soldiers onto the streets of Northern Ireland as
a preventive measure to quell inter-communal disturbances between
Catholic nationalists and Protestant unionists. The troops were initially
welcomed by the minority Catholic community after the souring of its
relationship with the RUC, despite later attempts by republicans to play
down the significance of the Catholicwomen who offered them tea and
sandwiches.13 While the British State had clear responsibilities upon the
outbreak of loyalist and republican violence, London instead chose to
continue its support for the
in foreign parts. They made up
only a very small proportion of emigrants, male or female, but they
are still part of the diaspora.
There was also missionary emigration, of Irish Catholicwomen in
particular, to convents in North America, India and Australia,
‘several thousand’ to the USA alone.26 Nuns, many of them Irish
originally, came to Ireland on recruiting drives. As early as 1840 Irish
Presentation Sisters established a convent in Madras, India. Sometimes religious emigration was chain migration, as aunts followed
nieces (and possibly nephews their uncles
’s, Green, 1868), p. 319.
Ibid., pp. 333–4.
Ibid., p. 341.
Ibid., p. 343.
Report on the welfare of Irish Catholic girls in Britain 1953, by Mrs Elizabeth
Fitzgerald, president Archdiocese of Westminster branch of CatholicWomen’s
League, National Archives Ireland, Department of the Taoiseach, S11582 Emigration.
6 Maguire, The Irish in America, p. 339.
7 M. E. Daly, The Slow Failure: Population Decline and Independent Ireland, 1920–1970
(Madison, Wisconsin: University of Wisconsin Press, 2006), pp. 78–82.
M&H 01_Tonra 01 08/04/2014 07:13 Page 31
Being Irish in nineteenth-century Scotland and Canada
S. Karly Kehoe
. My opinion is somewhat different to those
expressed by Carmen Mangion and Susan O’Brien. See Mangion, Contested
Identities: CatholicWomen Religious in Nineteenth-Century England and Wales
(Manchester: Manchester University Press, 2008) and S. O’Brien, ‘French nuns in
nineteenth-century England’, Past & Present, 54 (1997), 142–80.
6 S. K. Kehoe, Creating a Scottish Church: Catholicism, Gender and Ethnicity in NineteenthCentury Scotland (Manchester: Manchester University Press, 2010); S. K. Kehoe, ‘Irish
migrants and the recruitment of Catholic Sisters to Glasgow
prolonged crisis over self-government in Ireland. By 1927, the LOBA could boast of 23,665 members across
every province in Canada, comparing favourably to approximately 70,000
Orangemen in the Dominion.30 However, the heartland and birthplace of the
LOBA, Ontario, continued to have the greatest membership, comprising over a
third of the total number of lodges (see Table 9.1).
Echoing the findings of Charlotte Wildman in her chapter in this volume on
Irish-Catholicwomen in interwar Liverpool, the work carried out by members
of the LOBA was often highly gendered
‘Un paese tutto poetico’ – Byron in Italy, Italy in Byron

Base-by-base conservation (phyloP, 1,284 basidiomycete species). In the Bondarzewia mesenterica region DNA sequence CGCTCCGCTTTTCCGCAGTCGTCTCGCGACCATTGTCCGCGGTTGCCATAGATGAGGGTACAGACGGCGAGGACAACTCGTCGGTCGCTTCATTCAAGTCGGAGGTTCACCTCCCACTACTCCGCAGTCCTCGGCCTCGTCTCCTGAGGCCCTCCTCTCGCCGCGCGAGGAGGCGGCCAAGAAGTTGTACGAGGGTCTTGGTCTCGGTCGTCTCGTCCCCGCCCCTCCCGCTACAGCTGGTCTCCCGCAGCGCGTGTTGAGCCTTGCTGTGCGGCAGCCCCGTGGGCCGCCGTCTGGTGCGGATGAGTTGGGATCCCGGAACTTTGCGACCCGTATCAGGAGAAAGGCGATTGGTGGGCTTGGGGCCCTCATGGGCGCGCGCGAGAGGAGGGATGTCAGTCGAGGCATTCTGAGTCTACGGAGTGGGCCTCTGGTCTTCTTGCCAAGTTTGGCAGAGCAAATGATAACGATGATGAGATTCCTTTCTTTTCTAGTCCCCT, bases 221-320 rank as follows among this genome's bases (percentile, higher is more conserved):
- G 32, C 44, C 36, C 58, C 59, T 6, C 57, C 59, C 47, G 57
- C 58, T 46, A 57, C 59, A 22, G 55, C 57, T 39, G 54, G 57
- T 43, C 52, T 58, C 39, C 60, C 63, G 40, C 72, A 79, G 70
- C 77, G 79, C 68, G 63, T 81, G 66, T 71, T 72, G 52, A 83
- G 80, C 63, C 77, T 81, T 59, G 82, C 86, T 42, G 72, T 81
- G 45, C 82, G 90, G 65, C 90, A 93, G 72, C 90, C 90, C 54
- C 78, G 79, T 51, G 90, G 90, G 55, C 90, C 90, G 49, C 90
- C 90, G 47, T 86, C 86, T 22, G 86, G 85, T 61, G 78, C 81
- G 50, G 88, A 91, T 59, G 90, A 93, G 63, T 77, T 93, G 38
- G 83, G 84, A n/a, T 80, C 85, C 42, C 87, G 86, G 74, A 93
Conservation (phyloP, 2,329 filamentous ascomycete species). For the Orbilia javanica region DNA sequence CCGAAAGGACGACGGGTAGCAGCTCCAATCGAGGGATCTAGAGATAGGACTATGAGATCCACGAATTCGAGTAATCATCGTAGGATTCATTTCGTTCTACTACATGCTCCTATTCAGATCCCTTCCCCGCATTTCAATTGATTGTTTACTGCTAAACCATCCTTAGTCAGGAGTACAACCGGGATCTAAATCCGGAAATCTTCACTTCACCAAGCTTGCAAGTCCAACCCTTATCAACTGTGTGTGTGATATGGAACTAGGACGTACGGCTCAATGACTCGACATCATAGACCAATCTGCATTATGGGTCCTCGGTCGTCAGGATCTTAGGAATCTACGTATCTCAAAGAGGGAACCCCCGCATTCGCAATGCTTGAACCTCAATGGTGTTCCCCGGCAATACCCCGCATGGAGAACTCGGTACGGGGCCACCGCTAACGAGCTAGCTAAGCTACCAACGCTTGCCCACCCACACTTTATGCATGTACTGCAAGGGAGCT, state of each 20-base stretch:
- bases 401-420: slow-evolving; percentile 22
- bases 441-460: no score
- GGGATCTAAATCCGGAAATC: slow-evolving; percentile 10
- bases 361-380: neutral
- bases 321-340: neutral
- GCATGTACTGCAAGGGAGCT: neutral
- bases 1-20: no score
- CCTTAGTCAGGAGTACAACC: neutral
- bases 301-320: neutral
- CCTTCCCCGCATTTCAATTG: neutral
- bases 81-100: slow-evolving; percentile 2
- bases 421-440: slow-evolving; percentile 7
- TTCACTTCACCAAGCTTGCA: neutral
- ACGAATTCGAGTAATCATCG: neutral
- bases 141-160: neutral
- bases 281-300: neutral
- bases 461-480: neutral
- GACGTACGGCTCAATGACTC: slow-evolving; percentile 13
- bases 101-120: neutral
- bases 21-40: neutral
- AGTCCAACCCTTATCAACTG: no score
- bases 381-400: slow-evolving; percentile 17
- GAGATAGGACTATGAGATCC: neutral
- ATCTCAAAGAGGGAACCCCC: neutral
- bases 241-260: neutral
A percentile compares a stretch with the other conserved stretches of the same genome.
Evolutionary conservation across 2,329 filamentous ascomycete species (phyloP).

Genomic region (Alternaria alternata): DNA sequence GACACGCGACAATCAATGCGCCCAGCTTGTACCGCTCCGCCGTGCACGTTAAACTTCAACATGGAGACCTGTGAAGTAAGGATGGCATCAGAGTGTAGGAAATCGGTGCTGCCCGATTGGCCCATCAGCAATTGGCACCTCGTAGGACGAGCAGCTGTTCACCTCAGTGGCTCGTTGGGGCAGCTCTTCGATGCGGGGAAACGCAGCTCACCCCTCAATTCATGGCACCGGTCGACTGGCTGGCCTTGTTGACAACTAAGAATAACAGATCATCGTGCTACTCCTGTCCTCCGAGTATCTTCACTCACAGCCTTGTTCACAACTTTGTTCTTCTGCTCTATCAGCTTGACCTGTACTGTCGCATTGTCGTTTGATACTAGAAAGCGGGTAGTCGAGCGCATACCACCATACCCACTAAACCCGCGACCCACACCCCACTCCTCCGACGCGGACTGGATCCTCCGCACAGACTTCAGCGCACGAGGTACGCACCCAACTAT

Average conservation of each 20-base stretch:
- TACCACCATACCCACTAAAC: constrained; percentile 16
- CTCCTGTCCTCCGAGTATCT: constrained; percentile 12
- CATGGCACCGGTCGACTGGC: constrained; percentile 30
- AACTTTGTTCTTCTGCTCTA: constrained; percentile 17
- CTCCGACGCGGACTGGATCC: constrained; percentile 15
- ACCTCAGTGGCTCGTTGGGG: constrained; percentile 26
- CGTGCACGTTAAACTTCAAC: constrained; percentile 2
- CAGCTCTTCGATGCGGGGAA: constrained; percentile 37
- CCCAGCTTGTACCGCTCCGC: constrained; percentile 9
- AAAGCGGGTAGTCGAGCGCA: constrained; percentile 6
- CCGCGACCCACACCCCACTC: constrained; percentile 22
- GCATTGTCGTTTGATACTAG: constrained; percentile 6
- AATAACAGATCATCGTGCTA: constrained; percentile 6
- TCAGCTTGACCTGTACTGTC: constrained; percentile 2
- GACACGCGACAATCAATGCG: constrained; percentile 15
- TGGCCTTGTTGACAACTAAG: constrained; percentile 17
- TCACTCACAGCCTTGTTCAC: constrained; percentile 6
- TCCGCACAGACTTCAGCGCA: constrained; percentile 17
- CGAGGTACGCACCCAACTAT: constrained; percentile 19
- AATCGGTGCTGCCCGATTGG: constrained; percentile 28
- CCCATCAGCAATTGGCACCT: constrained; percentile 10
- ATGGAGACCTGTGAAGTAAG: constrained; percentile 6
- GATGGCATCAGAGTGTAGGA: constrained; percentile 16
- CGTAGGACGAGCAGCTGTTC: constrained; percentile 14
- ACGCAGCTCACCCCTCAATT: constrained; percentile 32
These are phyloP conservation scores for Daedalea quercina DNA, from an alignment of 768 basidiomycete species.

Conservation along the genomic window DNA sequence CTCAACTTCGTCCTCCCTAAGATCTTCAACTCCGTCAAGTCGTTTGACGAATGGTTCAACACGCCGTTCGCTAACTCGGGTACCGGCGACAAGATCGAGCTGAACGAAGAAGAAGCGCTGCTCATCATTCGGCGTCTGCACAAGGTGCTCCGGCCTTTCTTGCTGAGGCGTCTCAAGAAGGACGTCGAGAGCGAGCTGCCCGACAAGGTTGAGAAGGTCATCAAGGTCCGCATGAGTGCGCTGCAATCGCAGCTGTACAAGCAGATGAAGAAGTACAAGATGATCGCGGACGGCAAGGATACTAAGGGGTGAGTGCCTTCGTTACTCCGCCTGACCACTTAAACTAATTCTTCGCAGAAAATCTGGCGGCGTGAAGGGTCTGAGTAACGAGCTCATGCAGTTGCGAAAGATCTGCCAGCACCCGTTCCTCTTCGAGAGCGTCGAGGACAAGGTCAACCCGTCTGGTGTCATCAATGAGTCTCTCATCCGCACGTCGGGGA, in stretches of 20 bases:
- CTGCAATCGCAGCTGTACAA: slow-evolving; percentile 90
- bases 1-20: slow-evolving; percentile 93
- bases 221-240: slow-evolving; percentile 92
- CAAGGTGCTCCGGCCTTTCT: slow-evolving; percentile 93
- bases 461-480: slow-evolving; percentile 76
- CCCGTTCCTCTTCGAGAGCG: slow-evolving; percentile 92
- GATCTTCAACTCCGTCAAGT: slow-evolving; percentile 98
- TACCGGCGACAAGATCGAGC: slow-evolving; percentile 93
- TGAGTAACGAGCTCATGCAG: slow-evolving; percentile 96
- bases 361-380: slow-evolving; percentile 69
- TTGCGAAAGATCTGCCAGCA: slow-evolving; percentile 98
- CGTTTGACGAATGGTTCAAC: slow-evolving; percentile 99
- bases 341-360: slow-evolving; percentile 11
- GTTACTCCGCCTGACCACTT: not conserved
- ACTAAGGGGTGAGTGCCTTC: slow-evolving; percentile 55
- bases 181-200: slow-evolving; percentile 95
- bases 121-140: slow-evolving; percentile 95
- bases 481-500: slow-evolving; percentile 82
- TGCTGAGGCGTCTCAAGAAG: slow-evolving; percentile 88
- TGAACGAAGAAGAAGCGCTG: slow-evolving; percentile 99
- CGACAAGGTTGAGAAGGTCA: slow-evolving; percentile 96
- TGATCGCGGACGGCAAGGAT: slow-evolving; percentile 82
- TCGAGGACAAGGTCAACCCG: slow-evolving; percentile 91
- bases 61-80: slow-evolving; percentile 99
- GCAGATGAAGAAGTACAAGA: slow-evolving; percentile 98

Alan Rawes and Diego Saglia
. Detailing and
exploring Byron’s experience of Italian friars, priests, cardinal legates,
a pope and, most importantly, Italian Catholicwomen, Beatty suggests that, in Catholic Italy, ‘spiritually, Byron found something sensible to grasp at’. Ranging across Byron’s poetic career, Beatty sees the
poet begin as a John Knox in response to Catholicism but progressively become not only a thinker of ‘theological precision’ but also a
‘sympathetic outsider and even insider’ to Italian Catholic experience.
Rather than approaching Byron’s much-
with the early
threatening of danger.72
The McCann case in Belfast had provoked widespread condemnation
of the decree, rioting in Belfast, and vehement opposition from the
Presbyterian church on 8 June 1911. In the same year St John G. Ervine’s
‘Mixed Marriage’ was performed at the Abbey Theatre Dublin.
In both the 1901 and the 1911 census, more than fourteen per cent
of Protestant men in Dublin were returned as married to Catholicwomen.73 Contemporary press reports also indicate that in a number
of intermarriage cases Protestant women, who had changed their religion and baptised their
sacrifice their religion for
the welfare of their children. ‘I love my Catholic religion,’ Mrs J., a widowed
mother of three, wrote in 1935 begging for assistance and pleading to the
Archbishop, ‘don’t drive me to the Church of England with my 3 orphans.’172
In working-class Ireland, ‘good mothering’ required religious tenacity and
social ingenuity: when children were ill-clad and underfed, principles offered cold comfort.
Not surprisingly in this climate, mixed marriages elicited considerable
attention. Catholicwomen who married Protestants were rarely denied assistance
idealized marriage and could cast scorn on single
people, especially never-married women.
If we turn to specific evidence of cases of women who experienced or had
thoughts about marriage formation and singlehood, we find illustrations of
the religious ambiguities that revolved around the processes of wedlock and
never marrying. Of course, Catholicwomen in England had long found a
ready religious avenue to pursue if they felt disinclined to have a husband,
as was the case for the noted mystic and nun of the late sixteenth and early
seventeenth centuries, Mary Ward. Born
) opened an advisory office in Berlin, which ran training courses in public speaking for women and provided female speakers for many of the meetings held by the Protestant Church to educate women about the vote, as well as producing numerous leaflets and brochures. 28 In early December it agreed to work together with the Political Working Group of German CatholicWomen’s Associations to educate Christian women to vote in the forthcoming election. 29 The committee charged with the political education of women adopted the maxims ‘The right to vote means a duty to vote